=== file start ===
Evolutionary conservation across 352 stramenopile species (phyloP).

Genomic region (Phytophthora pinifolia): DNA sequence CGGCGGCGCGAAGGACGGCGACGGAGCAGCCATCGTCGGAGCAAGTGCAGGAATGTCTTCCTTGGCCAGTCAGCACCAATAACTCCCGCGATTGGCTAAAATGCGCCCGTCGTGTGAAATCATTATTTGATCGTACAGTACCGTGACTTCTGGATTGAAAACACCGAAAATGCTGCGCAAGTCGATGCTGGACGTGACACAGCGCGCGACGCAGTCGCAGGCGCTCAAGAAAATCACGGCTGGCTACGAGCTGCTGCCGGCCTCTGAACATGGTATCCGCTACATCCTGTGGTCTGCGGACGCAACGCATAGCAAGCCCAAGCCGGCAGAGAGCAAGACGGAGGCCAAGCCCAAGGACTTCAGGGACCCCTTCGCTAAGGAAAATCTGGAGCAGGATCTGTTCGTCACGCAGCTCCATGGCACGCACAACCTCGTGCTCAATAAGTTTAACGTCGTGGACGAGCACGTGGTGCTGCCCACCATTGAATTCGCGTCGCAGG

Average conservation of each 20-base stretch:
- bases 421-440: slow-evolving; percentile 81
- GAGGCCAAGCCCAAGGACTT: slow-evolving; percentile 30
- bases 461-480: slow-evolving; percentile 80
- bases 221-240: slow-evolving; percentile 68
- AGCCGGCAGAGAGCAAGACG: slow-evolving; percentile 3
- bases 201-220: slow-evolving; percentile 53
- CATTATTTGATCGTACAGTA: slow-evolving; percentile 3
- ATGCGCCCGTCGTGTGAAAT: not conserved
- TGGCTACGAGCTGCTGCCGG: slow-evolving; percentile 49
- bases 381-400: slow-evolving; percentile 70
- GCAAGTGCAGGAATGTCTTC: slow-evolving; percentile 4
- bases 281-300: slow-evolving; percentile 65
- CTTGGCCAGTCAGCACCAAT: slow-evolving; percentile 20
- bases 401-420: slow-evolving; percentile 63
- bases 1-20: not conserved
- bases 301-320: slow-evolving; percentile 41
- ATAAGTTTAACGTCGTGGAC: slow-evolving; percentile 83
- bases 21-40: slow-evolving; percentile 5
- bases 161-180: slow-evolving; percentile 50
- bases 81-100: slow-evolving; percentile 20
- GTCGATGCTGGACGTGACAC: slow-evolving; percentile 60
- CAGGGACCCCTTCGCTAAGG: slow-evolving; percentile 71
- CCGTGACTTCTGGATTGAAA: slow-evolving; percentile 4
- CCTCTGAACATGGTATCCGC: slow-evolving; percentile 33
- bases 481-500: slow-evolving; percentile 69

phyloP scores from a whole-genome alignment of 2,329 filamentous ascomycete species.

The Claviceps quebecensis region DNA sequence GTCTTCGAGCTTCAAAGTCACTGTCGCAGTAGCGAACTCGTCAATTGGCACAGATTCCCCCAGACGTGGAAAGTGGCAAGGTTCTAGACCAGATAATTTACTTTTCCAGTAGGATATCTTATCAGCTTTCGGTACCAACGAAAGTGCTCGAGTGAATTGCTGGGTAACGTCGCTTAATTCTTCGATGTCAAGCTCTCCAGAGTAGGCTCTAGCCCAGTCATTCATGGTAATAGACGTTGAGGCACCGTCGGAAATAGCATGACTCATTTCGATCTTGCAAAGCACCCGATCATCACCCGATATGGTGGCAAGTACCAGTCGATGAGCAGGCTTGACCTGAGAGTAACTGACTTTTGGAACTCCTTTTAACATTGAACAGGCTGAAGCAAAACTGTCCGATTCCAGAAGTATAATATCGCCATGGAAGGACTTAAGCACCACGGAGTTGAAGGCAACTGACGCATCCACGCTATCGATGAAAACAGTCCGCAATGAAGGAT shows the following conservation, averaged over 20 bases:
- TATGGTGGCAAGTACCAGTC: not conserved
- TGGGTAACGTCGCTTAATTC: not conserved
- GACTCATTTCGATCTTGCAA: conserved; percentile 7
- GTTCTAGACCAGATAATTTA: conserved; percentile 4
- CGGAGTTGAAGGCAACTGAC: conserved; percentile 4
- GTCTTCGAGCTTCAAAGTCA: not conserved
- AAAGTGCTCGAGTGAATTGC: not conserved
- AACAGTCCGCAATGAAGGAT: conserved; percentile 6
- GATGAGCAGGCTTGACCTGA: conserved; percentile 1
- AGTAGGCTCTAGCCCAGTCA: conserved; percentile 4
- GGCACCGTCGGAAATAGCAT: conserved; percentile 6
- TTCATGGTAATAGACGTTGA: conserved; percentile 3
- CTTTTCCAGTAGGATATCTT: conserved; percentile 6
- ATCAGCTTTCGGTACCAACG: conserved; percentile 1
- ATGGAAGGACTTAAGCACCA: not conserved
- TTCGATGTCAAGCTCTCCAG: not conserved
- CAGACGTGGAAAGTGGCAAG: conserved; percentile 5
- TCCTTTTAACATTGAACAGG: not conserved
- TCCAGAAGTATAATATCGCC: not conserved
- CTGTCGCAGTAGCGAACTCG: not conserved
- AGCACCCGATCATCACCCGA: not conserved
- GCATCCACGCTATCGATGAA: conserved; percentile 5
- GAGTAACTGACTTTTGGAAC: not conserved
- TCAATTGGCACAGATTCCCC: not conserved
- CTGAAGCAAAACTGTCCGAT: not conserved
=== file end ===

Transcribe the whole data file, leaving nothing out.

Evolutionary conservation across 352 stramenopile species (phyloP).

Genomic region (Phytophthora pinifolia): DNA sequence CGGCGGCGCGAAGGACGGCGACGGAGCAGCCATCGTCGGAGCAAGTGCAGGAATGTCTTCCTTGGCCAGTCAGCACCAATAACTCCCGCGATTGGCTAAAATGCGCCCGTCGTGTGAAATCATTATTTGATCGTACAGTACCGTGACTTCTGGATTGAAAACACCGAAAATGCTGCGCAAGTCGATGCTGGACGTGACACAGCGCGCGACGCAGTCGCAGGCGCTCAAGAAAATCACGGCTGGCTACGAGCTGCTGCCGGCCTCTGAACATGGTATCCGCTACATCCTGTGGTCTGCGGACGCAACGCATAGCAAGCCCAAGCCGGCAGAGAGCAAGACGGAGGCCAAGCCCAAGGACTTCAGGGACCCCTTCGCTAAGGAAAATCTGGAGCAGGATCTGTTCGTCACGCAGCTCCATGGCACGCACAACCTCGTGCTCAATAAGTTTAACGTCGTGGACGAGCACGTGGTGCTGCCCACCATTGAATTCGCGTCGCAGG

Average conservation of each 20-base stretch:
- bases 421-440: slow-evolving; percentile 81
- GAGGCCAAGCCCAAGGACTT: slow-evolving; percentile 30
- bases 461-480: slow-evolving; percentile 80
- bases 221-240: slow-evolving; percentile 68
- AGCCGGCAGAGAGCAAGACG: slow-evolving; percentile 3
- bases 201-220: slow-evolving; percentile 53
- CATTATTTGATCGTACAGTA: slow-evolving; percentile 3
- ATGCGCCCGTCGTGTGAAAT: not conserved
- TGGCTACGAGCTGCTGCCGG: slow-evolving; percentile 49
- bases 381-400: slow-evolving; percentile 70
- GCAAGTGCAGGAATGTCTTC: slow-evolving; percentile 4
- bases 281-300: slow-evolving; percentile 65
- CTTGGCCAGTCAGCACCAAT: slow-evolving; percentile 20
- bases 401-420: slow-evolving; percentile 63
- bases 1-20: not conserved
- bases 301-320: slow-evolving; percentile 41
- ATAAGTTTAACGTCGTGGAC: slow-evolving; percentile 83
- bases 21-40: slow-evolving; percentile 5
- bases 161-180: slow-evolving; percentile 50
- bases 81-100: slow-evolving; percentile 20
- GTCGATGCTGGACGTGACAC: slow-evolving; percentile 60
- CAGGGACCCCTTCGCTAAGG: slow-evolving; percentile 71
- CCGTGACTTCTGGATTGAAA: slow-evolving; percentile 4
- CCTCTGAACATGGTATCCGC: slow-evolving; percentile 33
- bases 481-500: slow-evolving; percentile 69

phyloP scores from a whole-genome alignment of 2,329 filamentous ascomycete species.

The Claviceps quebecensis region DNA sequence GTCTTCGAGCTTCAAAGTCACTGTCGCAGTAGCGAACTCGTCAATTGGCACAGATTCCCCCAGACGTGGAAAGTGGCAAGGTTCTAGACCAGATAATTTACTTTTCCAGTAGGATATCTTATCAGCTTTCGGTACCAACGAAAGTGCTCGAGTGAATTGCTGGGTAACGTCGCTTAATTCTTCGATGTCAAGCTCTCCAGAGTAGGCTCTAGCCCAGTCATTCATGGTAATAGACGTTGAGGCACCGTCGGAAATAGCATGACTCATTTCGATCTTGCAAAGCACCCGATCATCACCCGATATGGTGGCAAGTACCAGTCGATGAGCAGGCTTGACCTGAGAGTAACTGACTTTTGGAACTCCTTTTAACATTGAACAGGCTGAAGCAAAACTGTCCGATTCCAGAAGTATAATATCGCCATGGAAGGACTTAAGCACCACGGAGTTGAAGGCAACTGACGCATCCACGCTATCGATGAAAACAGTCCGCAATGAAGGAT shows the following conservation, averaged over 20 bases:
- TATGGTGGCAAGTACCAGTC: not conserved
- TGGGTAACGTCGCTTAATTC: not conserved
- GACTCATTTCGATCTTGCAA: conserved; percentile 7
- GTTCTAGACCAGATAATTTA: conserved; percentile 4
- CGGAGTTGAAGGCAACTGAC: conserved; percentile 4
- GTCTTCGAGCTTCAAAGTCA: not conserved
- AAAGTGCTCGAGTGAATTGC: not conserved
- AACAGTCCGCAATGAAGGAT: conserved; percentile 6
- GATGAGCAGGCTTGACCTGA: conserved; percentile 1
- AGTAGGCTCTAGCCCAGTCA: conserved; percentile 4
- GGCACCGTCGGAAATAGCAT: conserved; percentile 6
- TTCATGGTAATAGACGTTGA: conserved; percentile 3
- CTTTTCCAGTAGGATATCTT: conserved; percentile 6
- ATCAGCTTTCGGTACCAACG: conserved; percentile 1
- ATGGAAGGACTTAAGCACCA: not conserved
- TTCGATGTCAAGCTCTCCAG: not conserved
- CAGACGTGGAAAGTGGCAAG: conserved; percentile 5
- TCCTTTTAACATTGAACAGG: not conserved
- TCCAGAAGTATAATATCGCC: not conserved
- CTGTCGCAGTAGCGAACTCG: not conserved
- AGCACCCGATCATCACCCGA: not conserved
- GCATCCACGCTATCGATGAA: conserved; percentile 5
- GAGTAACTGACTTTTGGAAC: not conserved
- TCAATTGGCACAGATTCCCC: not conserved
- CTGAAGCAAAACTGTCCGAT: not conserved